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|Index||35 reviews in total|
This film is one of my top favourites and each successive viewing makes
me like it more and more. Perhaps I have a partiality for Priestly as I
adored as well "Last Holiday". Whether it is the superb black-and-white
photography, the plaintive theme music by Francis Chagrin ( Eva's Theme
), the masterly way in which the plot unfolds as the film progresses,
the surprise ending ... all contribute to make this a small masterpiece
which is never to be forgotten once seen.
Basically, a wealthy family in the early part of the 20th century are having a little celebration at home when proceedings are interrupted by a rather mysterious police inspector who says he has come to interrogate them about a young lady who has just died through suicide in an infirmery. When the young lady's name is pronounced, this doesn't ring any bells with those present but - this is where the fun starts and you can just see it coming - the inspector proceeds, via flashbacks, to establish a connection between all present and the unfortunate young lady who has passed on ...... The plot is excellently made, and build up to a final climax with brio. They just don't make films like this any more !
The film has now been available for about 18 months ( October 2007 ) on a DVD in the UK only which while sporting an excellent copy of the film, offers no subtitles or other languages and no interesting extras for the viewer. This is a bit of a shame for a film which, to me at least is to be considered as a small masterpiece of British Cinema. The theme music is also now available on a Francis Chagrin CD.
A fairly rare thing; a film version of a play which really works- partly because of the quality of the original play, and partly by using flash-backs as a natural way of introducing more locations. These new scenes are well-written enough to fit seamlessly with Priestley's lines; and Eva Smith is beautifully acted. What makes this movie, though, is the magnificent performance by Alistair Sim in the title role. A great piece of casting- it would have been so easy to have cast some brooding, fierce actor like Basil Rathbone in the part, but Sim's gentle, avuncular, and sad performance is far more compelling, and finally, far more sinister. The only bad thing about the film is the classic fifties close-up and Da Da DAAA! music whenever someone looks at the photograph. I think we got the point already...
This film demonstrates , that when the cast are given such a
wonderful story, the film doesn't need big stars or outlandish
special effects to succeed. Alastair Sim stars as the mysterious
Inspector Goole, who calls upon the wealthy Birling family, to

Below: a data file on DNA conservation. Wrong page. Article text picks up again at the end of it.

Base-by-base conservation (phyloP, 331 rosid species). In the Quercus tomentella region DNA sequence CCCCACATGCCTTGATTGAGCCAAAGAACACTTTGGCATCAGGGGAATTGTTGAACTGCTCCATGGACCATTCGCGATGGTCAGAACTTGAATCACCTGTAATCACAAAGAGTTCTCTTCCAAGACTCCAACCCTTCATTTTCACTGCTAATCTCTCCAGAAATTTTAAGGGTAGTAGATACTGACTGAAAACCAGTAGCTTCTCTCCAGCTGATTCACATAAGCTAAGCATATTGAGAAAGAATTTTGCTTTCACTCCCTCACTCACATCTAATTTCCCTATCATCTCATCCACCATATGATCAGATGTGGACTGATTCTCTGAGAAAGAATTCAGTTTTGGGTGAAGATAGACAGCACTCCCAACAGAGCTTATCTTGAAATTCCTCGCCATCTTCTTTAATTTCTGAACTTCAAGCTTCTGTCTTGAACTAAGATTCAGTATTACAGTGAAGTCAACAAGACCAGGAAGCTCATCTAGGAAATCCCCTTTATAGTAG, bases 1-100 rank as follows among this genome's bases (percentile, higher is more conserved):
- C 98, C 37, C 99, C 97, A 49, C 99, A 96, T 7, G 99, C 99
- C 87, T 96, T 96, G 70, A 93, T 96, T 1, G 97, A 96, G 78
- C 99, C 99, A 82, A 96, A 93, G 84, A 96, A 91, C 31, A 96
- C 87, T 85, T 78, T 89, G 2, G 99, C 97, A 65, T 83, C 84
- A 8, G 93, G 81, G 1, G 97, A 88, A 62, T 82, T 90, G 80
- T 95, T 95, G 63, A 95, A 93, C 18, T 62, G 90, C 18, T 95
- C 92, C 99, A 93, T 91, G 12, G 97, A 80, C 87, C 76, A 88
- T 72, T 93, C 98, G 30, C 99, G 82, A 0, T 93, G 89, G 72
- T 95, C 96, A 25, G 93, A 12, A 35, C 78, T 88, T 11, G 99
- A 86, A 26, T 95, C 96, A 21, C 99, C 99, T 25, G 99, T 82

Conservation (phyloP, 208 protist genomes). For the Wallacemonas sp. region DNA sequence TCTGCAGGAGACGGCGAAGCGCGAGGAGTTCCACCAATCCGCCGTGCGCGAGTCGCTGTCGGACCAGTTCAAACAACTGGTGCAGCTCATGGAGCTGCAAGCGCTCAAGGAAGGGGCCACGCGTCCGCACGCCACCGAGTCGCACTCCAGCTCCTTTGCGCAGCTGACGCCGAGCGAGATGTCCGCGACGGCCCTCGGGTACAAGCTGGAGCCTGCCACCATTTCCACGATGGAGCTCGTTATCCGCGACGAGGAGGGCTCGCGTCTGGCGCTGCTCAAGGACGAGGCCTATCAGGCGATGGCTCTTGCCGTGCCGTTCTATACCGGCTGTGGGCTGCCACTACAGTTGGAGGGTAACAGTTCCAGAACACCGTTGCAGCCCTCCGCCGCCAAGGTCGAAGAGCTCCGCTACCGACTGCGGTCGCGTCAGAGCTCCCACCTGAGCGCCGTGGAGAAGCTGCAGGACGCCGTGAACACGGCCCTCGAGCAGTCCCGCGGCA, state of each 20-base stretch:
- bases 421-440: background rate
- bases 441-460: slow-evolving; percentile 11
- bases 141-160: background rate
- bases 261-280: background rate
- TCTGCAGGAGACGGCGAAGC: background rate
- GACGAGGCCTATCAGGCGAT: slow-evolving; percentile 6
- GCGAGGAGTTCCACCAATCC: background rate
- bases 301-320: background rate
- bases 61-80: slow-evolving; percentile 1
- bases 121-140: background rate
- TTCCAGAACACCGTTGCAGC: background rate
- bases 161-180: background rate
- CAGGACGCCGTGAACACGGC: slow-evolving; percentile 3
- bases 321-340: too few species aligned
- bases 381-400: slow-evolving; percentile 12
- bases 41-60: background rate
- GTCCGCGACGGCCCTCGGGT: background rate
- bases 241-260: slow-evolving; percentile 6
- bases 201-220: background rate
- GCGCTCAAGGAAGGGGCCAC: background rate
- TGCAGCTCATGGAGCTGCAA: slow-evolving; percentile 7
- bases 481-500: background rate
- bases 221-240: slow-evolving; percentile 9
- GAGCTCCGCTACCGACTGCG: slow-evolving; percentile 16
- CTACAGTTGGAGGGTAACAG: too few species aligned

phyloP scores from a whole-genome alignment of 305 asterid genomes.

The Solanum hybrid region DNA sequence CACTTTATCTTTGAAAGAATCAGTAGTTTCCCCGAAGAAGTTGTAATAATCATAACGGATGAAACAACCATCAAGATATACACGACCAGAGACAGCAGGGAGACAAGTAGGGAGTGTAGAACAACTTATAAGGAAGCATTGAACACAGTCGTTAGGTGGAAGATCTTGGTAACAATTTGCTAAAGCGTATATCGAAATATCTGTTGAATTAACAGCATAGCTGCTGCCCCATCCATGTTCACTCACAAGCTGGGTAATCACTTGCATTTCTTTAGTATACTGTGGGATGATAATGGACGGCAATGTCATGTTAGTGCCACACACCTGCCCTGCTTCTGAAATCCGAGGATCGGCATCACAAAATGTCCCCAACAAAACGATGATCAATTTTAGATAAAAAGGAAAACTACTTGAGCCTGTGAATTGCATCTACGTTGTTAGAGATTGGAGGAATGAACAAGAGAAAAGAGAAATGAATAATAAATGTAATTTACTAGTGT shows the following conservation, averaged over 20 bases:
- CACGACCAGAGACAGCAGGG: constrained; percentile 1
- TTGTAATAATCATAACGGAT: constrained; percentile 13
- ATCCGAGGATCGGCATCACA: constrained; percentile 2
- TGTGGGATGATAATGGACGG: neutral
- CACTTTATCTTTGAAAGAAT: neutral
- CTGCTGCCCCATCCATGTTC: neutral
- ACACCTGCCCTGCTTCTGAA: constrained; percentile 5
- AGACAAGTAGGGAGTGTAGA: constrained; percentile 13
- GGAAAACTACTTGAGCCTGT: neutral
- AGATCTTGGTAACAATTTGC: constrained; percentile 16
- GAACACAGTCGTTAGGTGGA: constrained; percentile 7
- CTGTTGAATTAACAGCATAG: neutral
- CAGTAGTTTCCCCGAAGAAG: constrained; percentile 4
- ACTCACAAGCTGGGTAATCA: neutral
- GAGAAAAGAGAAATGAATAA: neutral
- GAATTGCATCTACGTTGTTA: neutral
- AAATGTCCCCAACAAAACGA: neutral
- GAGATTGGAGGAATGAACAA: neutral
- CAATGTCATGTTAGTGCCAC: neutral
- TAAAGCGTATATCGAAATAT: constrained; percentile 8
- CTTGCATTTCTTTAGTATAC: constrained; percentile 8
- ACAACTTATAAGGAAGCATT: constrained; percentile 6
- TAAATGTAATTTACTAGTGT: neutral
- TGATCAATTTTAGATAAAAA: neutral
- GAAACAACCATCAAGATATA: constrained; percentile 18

investigate the death of a local girl, Eva Smith. The audience is led
to believe, that because the dead girl had worked in the Birlings
factory , Mr Birling is the subject of the investigation , but as the
story unravels, it is apparent that the rest of the family are involved
in the girls death. When I first saw this film I was unfamiliar with
Priestley's work, but after the final scene, I was enthralled. The
ending took me completely by surprise. Good supporting cast of
British actors, including a young Bryan Forbes as Eric Birling, but
as in all his films, Alastair Sim stands head and shoulders above
everybody else, and carries the film. I would recommend this
movie to everybody, but don't give away the ending.
I first saw this film when I was ll years old and have never forgotten it. If I had my way, it would be required viewing in every school in the U.S.. The period atmosphere is superb and the acting first rate. A well shaded performance by Jane Wenham who plays the pivotal role. The haunting theme music, I have tried unsuccessfully to obtain.
I have just finished watching this film on TV,and I must say,what a pleasant diversion it was for the afternoon,plenty of twists and turns,and the ending was excellent also,top performance must go to Alistair Sim for his protrayal of Inspector Poole,rivetting stuff.
What can I add, but to say that I agree with all the previous comments
about the magnificent performance of Sim and the intelligence of this
I've had this film on tape (from TV) for many years now and view it frequently; it is such a pleasure to watch something of this quality: low-key, well-acted, absorbing and, above all (and here's that word again), intelligent.
I give this film two thumbs up (and I'd give it even more if I had more thumbs.) P.S. Hadn't seen Jane Wenham (Eva Smith in this film) in anything else until I watched an Inspector Morse rerun from 1992 ("The Death of Self") last night. I said to the Mrs. that one of the actresses looked familiar; what a surprise to find that it was Ms. Wenham some 38 years later on (and as a blonde.)
Alistair Sim is brilliant in the title role. This is a filmed stage play, but in absolutely the best possible connotations of the phrase; it gives the viewer the sense of intimacy and participation one gets from watching live theater. The tale itself basically combines a bit of "Tales From The Unexplained" with Noel Coward and Aesop's Fables with a dash of Hitchcock for good measure. More than that I shall not say except all four of the family members' supporting performances are excellent. When this inspector calls, he is not soon forgotten.
This movie is a special favorite of mine. Alistair Sim has never been